Homeless survey returns to St. Louis County this week

The county planner described Wednesday's count of people experiencing homelessness as "our biggest outreach we do every year.”

A makeshift tent in Duluth that sheltered a man in 2018
A makeshift tent built around a small tree appeared in 2018 between the ore docks and Wade Stadium in Duluth.
Bob King / File / Duluth News Tribune

After a one-year hiatus due to COVID-19, an annual survey of people experiencing homelessness returns Wednesday.

“We amazingly got an exemption because of COVID last year, and I wish we could have again, because COVID rates are much worse in our county this year,” said Courtney Cochran, senior planner with St. Louis County Public Health and Human Services.

Nine COVID-related deaths were recorded in the region Jan. 14-20.

Due to the omicron variant’s rapid spread through the community, Cochran described a scaled-back "Point-In-Time" count this week — one that will lean more heavily on workers already close to the housing situation and less on volunteers.

“In a normal year, we would have a massive volunteer presence,” Cochran said, explaining how organizers like herself plan to accurately pull off a scaled-back effort.

“We have amazing housing and homelessness providers in our county,” she added, “and they know the importance of this and they’re willing to put in the work.”


The "Point-In-Time" count, a survey of sheltered and unsheltered people experiencing homelessness, is a requirement of the U.S. Department of Housing and Urban Development. The count is conducted nationwide on the same day, which explains why it shows up on a frigid January day in Minnesota.

“It’s something that as a state and region we continue to push back on,” Cochran said of the unfortunate timing of the count.

In 2020, during the last "Point-In-Time" count, 445 people were identified in St. Louis County, including 155 in emergency shelters in Duluth and on the Iron Range, 67 in transitional housing facilities and 223 people who were unsheltered, either camping, sleeping in a vehicle, doubled up in homes, "couch-hopping," or in abandoned buildings.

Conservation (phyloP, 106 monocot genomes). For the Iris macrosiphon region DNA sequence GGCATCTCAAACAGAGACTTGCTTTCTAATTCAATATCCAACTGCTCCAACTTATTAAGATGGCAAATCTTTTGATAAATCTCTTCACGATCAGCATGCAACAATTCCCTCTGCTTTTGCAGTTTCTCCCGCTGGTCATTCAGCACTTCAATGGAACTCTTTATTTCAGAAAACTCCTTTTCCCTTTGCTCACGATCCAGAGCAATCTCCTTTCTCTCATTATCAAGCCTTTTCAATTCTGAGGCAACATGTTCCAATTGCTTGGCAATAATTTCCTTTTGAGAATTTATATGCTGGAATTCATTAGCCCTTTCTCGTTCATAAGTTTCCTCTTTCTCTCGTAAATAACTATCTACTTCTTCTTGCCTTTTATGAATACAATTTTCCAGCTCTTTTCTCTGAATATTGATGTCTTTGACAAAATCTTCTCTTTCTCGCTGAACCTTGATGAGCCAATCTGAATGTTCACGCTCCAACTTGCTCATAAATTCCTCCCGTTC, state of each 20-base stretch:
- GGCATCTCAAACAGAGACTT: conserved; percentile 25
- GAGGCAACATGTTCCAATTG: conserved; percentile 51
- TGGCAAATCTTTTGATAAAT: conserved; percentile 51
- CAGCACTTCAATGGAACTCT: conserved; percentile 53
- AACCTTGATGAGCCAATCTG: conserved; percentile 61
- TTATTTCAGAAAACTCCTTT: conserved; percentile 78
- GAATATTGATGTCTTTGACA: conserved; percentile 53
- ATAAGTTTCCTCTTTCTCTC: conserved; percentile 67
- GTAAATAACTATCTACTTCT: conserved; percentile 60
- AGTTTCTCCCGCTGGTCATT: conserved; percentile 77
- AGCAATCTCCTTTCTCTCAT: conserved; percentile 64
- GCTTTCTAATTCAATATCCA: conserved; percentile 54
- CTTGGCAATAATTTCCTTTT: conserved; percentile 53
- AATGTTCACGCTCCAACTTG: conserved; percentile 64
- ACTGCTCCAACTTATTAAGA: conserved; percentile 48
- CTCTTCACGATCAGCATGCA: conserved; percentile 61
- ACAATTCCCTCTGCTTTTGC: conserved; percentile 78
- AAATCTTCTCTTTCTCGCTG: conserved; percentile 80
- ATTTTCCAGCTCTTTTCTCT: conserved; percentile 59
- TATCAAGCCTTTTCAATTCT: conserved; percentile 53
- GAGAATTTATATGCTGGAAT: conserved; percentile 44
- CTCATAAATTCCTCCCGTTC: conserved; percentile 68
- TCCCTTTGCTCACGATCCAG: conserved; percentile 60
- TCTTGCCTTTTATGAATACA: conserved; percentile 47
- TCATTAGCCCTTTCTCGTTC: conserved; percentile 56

The 2019 count was 519.

The data is used to assess community needs and gives agencies an idea of who’s out there, Cochran said. It influences federal funding, “and on a more personal level, it identifies people being lost,” she added. “It’s our biggest outreach we do every year.”

When people who may previously have been hidden in their plight are brought to light during the "Point-In-Time" count, they’re often referred to providers for better care and attention.

Cochran was careful to put the "Point-In-Time" count into perspective.

“It is a snapshot of data,” she said. “It isn’t all-encompassing, and there’s no feasible way in one night we can capture everyone.”


The Northland has been experiencing a surge in homelessness across the past five years — a 25% increase over historic numbers.

St. Louis County will be collecting information to document where people spend Wednesday night. For citizens who have information about people who are experiencing homelessness and are willing to complete a brief survey, surveyors will be at the following locations on Thursday:


  • Community Connect at Damiano Center, 206 W. Fourth St.
  • Duluth Public Library, 520 W. Superior St.
  • Union Gospel Mission, 219 E. First St.
  • Salvation Army, 215 S. 27th Ave. W.
  • MAC-V, 5209 Ramsey St.


  • Arrowhead Economic Opportunity Agency, 702 Third Ave. S.
  • Salvation Army, 507 S. 12th Ave. W.

People may also provide information by calling CHUM's street outreach at 218-461-8505.
Cochran also addressed some of the harsh realities associated with the "Point-In-Time" count.

“We know this event is important,” she said. “Unfortunately, it doesn’t always lead to more funding or more support. The reality is we’re already accessing all funding we can at the federal level.”


Efforts to bring more federal dollars to the area have been unsuccessful for the past several years, she said.

One-time federal COVID-19 recovery funds, and increased funding from the state and local governments are being used to address further solutions locally, like the permanent warming center coming online soon in the Lincoln Park neighborhood of Duluth, and the St. Francis Apartments — a downtown Duluth motel converted last year for seniors who were experiencing homelessness.


“They are not in this process,” Cochran said of St. Francis residents, sounding like a win, “because they are in housing.”

This story was updated at 11:57 a.m. Jan. 25 to include county details on how community members can participate. It was originally posted at 11:37 a.m. Jan. 25.

Brady Slater is a former reporter for the Duluth News Tribune.
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